A traveler-centered intro to kinematics

by P. Fraundorf of *P**hysics & Astronomy/Center for NanoScience at* University of Missouri -St Louis (63121)

Treating time as a local variable permits robust approaches to
kinematics that forego questions of extended-simultaneity, which because
of their abstract nature might not be addressed explicitly until a
first relativity course and even then without considering the dependence
of clock-rates on position in a gravitational field. For example we
here use synchrony-free ``traveler kinematic" relations to construct a
brief story for beginning students about: (a) time as a local quantity
like position that depends on ``which clock", (b)
coordinate-acceleration as an approximation to the acceleration felt by a
moving traveler, and (c) the geometric origin (hence mass-independence)
of gravitational acceleration. The goal is to explicitly rule out
global-time for all from the start, so that it can be returned as a
local approximation, while tantalizing students interested in the
subject with more widely-applicable equations in range of their math
background.

Sections of this paper include:

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## Some familiar equations re-framed:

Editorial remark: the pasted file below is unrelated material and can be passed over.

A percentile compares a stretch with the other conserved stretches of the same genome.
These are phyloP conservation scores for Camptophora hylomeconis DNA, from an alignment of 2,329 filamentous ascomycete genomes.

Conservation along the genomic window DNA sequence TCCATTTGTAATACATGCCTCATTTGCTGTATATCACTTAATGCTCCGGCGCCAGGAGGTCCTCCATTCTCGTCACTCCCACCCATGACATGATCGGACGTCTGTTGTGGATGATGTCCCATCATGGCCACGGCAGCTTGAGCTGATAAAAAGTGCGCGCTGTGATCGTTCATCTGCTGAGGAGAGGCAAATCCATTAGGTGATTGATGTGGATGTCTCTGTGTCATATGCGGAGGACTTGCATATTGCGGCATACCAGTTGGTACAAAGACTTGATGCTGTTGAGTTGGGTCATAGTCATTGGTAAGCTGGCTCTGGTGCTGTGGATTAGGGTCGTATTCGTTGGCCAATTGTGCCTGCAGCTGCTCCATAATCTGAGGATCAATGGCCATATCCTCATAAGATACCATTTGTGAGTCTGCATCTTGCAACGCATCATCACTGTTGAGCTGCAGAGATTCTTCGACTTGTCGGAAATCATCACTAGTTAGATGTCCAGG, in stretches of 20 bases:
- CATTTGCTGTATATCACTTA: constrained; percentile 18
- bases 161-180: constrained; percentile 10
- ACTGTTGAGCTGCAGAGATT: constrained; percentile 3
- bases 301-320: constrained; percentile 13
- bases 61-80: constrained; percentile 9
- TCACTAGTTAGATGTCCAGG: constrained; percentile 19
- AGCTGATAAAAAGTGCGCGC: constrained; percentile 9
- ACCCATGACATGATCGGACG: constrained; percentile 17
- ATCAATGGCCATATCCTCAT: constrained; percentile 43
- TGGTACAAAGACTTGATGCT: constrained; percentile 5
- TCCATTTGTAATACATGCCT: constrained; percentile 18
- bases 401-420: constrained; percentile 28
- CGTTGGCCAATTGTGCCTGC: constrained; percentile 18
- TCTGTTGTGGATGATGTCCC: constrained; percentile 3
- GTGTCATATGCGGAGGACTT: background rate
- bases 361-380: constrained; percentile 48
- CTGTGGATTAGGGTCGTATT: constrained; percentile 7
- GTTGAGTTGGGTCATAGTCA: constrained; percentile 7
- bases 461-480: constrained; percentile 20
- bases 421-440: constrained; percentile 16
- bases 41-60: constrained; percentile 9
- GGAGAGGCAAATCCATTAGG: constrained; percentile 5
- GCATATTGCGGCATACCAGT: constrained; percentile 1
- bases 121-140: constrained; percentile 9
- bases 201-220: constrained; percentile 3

### local time and motion

An object's momentum **p** = m**w** is the product of its __frame-invariant__ rest-mass m, and its __synchrony-free__ *proper-velocity* **w** ≡ Δ**x**/Δτ = γ**v** where *Lorentz-factor* or "speed-of-map-time" γ ≡ Δt/Δτ = 1/Sqrt[1-(v/c)^{2}] ≥ 1 and *coordinate-velocity* **v** ≡ Δ**x**/Δt. Here τ is __frame-invariant__ *proper-time* elapsed on the clocks of our traveler, and t is *map-time* measured on clocks fixed to the yardsticks used to measure *map-position* **x**.

Greek letter "Delta" (Δ) in front of *any* thing means "change in" i.e. the difference between final and initial values of that thing. At low speeds, **p** ≈ m**v**.
Similarly an object's translational kinetic energy (e.g. in Joules) is
approximately half its mass m times the square of its speed v^{2}, i.e.

- .

where c ≈ 3×10^{8}[m/s] is the **space-time constant** that we call lightspeed for historical reasons.

### local time and gravity

__External__ proximity, by separation r to the center of a mass-M spherical object with *gravitational-acceleration* g_{rM}, puts you into *a potential-energy well* whose depth is:

- ,

where here *gravity's acceleration* is g_{rM} = GM/r^{2} and *speed-of-far-time* is Δt_{far}/Δτ = 1/Sqrt[1-2GM/(c^{2}r)] ≥ 1, Δt_{far} is time elapsed on "Schwarzschild" map-clocks far away from our object, and Δ*τ*
(also used above) is the "proper" time-elapsed on observer clocks
nearer to the object surface. Put another way, acceleration due to
gravity is g_{rM} = (Δt_{far}/Δτ-1)c^{2}/r. In other words: **On earth stuff falls because when standing "your head ages faster than your feet".**

Thus momentum, kinetic energy, and potential energy are all intimately linked to __local differences__
in the rate at which time passes, and in particular to the
"speed-of-reference-time" ratio (greater than or equal to one) between
some "bookkeeper time" and frame-invariant proper-time on the clocks of a
traveler.

#### Related (but earlier) notes in pdf form:

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